Lajoie said he has had his eye on Leach
"for seven years," ever since the Flint
Southwestern prep star first came to
the public's attention.
However, Leach chose to pursue
football and baseball at Michigan and
excelled in both for four seasons.
In addition to highly publicized foot-
ball exploits, Leach hit .349 with five
home runs all during his senior season
and 88 RBI in his 149-game collegiate
career. He set Wolverine records for
games, hits, doubles, runs and RBI.
"I knew when I entered Michigan
that it was going to come down to a big
decision at the end of my senior year,
but being a guy from the state of
Michigan who always followed the
Detroit Tigers, it was an easy decision
to make," he said. "I'm happy to be a
part of the organization.
"I'M GOING into baseball," Leach
continued. "I'm through with football.
I'm not going to look behind me
anymore."
"After looking at all those 280-pound
and 270-pound linemen - I decided I'd
been taking enough knocks in my
career and it was time to get out."
Leach will leave for Lakeland, Fla.
Monday to begin a 10-day training
camp with other draftees, Lajoie ad-
ded. After camp, he said, the 22-year-
old would be assigned to one of the
teams within the club's farm system,
probably playing in center field.
Bird to
sign with
Celtics
BOSTON (AP) - The Boston Celtics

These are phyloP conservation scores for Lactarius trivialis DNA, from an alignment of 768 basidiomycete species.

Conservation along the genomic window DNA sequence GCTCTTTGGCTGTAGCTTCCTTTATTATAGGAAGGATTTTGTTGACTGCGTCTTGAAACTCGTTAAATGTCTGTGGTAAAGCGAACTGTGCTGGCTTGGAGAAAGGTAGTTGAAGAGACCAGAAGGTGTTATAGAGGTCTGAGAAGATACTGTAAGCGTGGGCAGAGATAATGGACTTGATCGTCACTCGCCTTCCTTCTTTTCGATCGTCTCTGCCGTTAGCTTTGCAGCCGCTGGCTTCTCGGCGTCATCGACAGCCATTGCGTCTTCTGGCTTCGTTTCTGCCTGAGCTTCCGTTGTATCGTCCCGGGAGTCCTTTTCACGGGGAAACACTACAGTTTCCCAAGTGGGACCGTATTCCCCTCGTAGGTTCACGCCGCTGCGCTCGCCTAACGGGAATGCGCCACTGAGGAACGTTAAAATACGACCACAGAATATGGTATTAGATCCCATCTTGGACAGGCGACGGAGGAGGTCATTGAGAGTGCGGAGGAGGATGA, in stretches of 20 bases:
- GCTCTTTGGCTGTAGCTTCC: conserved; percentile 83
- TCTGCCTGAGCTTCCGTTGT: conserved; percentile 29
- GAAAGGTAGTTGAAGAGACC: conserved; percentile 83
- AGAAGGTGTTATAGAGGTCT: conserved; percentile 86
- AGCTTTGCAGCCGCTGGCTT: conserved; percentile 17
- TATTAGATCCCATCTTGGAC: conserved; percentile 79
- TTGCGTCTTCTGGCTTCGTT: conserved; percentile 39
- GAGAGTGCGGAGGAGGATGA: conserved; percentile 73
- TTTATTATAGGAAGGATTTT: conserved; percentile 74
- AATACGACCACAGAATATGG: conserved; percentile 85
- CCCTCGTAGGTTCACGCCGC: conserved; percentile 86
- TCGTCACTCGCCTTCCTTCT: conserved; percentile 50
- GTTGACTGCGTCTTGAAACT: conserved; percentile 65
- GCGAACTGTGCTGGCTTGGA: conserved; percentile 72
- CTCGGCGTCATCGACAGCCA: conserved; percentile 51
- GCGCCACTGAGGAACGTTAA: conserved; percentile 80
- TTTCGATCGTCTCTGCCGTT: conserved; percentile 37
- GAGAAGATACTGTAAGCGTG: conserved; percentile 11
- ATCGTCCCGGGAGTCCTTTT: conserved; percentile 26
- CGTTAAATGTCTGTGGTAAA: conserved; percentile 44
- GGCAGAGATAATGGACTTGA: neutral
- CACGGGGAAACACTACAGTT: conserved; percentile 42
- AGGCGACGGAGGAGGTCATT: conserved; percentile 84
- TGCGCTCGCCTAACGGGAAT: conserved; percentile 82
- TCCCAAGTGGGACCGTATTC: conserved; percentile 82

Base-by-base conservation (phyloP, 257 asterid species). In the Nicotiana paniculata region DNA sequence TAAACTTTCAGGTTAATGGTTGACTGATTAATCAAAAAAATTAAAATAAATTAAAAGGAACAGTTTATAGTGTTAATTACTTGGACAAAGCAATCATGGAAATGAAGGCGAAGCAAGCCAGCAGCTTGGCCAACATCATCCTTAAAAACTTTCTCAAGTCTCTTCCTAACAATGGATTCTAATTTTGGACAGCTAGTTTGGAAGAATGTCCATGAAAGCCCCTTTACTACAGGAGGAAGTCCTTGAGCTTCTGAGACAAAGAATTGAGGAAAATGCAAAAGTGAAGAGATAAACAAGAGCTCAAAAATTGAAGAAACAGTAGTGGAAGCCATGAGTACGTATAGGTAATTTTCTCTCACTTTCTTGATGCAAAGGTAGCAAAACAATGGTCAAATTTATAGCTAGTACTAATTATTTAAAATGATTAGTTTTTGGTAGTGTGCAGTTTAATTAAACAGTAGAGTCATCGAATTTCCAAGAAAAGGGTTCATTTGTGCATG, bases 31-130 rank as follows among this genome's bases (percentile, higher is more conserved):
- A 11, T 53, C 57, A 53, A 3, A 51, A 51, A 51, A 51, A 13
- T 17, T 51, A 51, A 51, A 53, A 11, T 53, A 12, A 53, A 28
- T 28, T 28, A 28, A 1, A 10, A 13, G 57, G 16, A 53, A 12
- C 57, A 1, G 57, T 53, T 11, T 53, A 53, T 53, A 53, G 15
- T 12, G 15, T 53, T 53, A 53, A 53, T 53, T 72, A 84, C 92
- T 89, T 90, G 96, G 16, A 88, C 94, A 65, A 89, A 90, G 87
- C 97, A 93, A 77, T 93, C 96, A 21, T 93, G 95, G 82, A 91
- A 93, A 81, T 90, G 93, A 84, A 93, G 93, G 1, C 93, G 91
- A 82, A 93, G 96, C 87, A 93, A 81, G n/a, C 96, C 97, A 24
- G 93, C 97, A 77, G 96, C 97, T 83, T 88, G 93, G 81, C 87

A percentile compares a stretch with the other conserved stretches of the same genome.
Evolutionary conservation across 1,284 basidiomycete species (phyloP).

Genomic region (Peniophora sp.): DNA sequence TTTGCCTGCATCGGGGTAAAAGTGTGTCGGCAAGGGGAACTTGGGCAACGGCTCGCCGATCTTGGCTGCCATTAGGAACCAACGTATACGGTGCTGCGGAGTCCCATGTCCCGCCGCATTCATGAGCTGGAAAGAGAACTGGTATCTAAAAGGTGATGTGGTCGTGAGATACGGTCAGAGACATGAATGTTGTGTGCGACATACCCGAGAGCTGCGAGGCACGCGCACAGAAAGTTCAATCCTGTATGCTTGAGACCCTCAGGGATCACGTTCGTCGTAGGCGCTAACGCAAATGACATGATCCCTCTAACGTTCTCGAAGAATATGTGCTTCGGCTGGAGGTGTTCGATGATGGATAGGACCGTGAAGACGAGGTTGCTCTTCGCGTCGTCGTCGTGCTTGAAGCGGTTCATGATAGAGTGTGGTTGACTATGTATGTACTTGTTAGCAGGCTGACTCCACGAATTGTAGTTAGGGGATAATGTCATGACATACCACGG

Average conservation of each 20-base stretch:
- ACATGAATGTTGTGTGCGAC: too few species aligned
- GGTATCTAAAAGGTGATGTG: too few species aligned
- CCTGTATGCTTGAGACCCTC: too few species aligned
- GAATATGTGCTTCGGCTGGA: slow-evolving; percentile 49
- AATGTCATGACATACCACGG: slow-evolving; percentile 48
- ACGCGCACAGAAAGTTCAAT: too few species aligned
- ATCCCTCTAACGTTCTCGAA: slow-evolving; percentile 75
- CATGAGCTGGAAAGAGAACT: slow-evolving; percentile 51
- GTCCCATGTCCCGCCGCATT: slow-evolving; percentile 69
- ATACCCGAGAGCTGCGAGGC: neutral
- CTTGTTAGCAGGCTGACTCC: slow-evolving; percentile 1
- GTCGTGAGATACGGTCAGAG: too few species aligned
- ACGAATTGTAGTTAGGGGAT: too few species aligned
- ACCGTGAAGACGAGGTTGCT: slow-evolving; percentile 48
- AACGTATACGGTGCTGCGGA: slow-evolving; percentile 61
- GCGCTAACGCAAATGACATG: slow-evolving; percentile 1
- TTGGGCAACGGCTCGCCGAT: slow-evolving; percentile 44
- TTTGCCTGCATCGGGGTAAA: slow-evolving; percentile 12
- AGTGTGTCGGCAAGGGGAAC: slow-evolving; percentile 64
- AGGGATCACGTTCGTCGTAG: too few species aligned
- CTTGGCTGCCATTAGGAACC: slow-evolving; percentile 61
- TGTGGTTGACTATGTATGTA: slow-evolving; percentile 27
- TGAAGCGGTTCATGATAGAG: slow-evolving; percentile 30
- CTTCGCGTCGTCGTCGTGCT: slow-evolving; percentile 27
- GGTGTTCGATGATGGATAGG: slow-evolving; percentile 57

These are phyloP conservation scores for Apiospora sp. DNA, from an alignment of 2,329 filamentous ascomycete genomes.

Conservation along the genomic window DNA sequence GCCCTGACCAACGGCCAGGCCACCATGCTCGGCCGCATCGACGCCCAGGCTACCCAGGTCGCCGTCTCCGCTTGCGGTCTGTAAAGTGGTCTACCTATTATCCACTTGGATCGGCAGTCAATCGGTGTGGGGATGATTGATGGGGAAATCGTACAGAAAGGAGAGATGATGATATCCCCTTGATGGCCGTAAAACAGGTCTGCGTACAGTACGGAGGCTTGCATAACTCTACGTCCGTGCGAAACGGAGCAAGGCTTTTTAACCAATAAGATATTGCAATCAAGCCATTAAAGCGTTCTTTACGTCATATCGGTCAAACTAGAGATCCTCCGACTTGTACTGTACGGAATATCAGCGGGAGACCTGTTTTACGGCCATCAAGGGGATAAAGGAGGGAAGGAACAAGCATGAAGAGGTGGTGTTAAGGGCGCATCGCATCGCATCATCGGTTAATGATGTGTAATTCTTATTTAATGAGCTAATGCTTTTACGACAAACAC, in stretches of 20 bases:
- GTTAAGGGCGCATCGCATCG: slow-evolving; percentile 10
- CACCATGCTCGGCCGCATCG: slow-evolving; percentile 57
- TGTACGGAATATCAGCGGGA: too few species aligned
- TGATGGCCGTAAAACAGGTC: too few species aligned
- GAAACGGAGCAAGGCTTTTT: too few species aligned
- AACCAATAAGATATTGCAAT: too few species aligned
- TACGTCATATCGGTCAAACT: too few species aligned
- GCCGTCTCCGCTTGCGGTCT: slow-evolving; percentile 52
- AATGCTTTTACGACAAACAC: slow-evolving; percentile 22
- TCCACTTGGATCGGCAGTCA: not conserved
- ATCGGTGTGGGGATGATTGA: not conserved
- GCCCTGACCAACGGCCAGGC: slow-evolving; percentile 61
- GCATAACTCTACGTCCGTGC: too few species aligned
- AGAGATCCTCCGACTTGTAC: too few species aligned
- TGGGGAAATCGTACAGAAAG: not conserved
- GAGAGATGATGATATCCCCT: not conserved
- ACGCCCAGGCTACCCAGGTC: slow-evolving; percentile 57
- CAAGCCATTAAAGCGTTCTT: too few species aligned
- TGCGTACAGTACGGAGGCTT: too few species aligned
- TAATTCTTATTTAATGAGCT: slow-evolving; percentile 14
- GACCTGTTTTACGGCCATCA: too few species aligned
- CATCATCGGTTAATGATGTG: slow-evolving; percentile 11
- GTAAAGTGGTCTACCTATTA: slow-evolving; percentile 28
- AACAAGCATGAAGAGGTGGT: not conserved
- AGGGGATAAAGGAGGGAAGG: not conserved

called a news conference for 10 a.m.
today to announce the signing of college
star Larry Bird to a five-year NBA con-
tract worth more than $3.2 million.
Neither the Celtics nor Bird's
lawyers, Bob Woolf of Boston, were
willing to state publicly that the Indiana
State star will soon be on the team's
roster. But a Celtics official conceded
Bird will be at the news conference and
Woolf said, "I'm delighted. It would
appear Larry will be a Celtic."
Sources close to the negotiations con-
firmed that Bird's pact is worth about
$650,000 per year, including fringe
benefits. He thus will become the
highest paid rookie in pro sports
bistory,

'I'D BET ON LEACH'
Benedict: He'll make it

By GEOFF LARCOM
Retiring Michigan coach Moby Benedict has led the
roller-coaster life of collegiate coaching about as completely
as any baseball man around.
Throughout Michigan's many successes along with the
few downs Benedict's suffered through in his coaching
tenure, he's learned to take the bad with the good, evincing a
usually calm attitude. After a tough loss, one which Michigan
might have won, save for a fluke play or two, Benedict has a
stock answer.
"That's just baseball," he would say.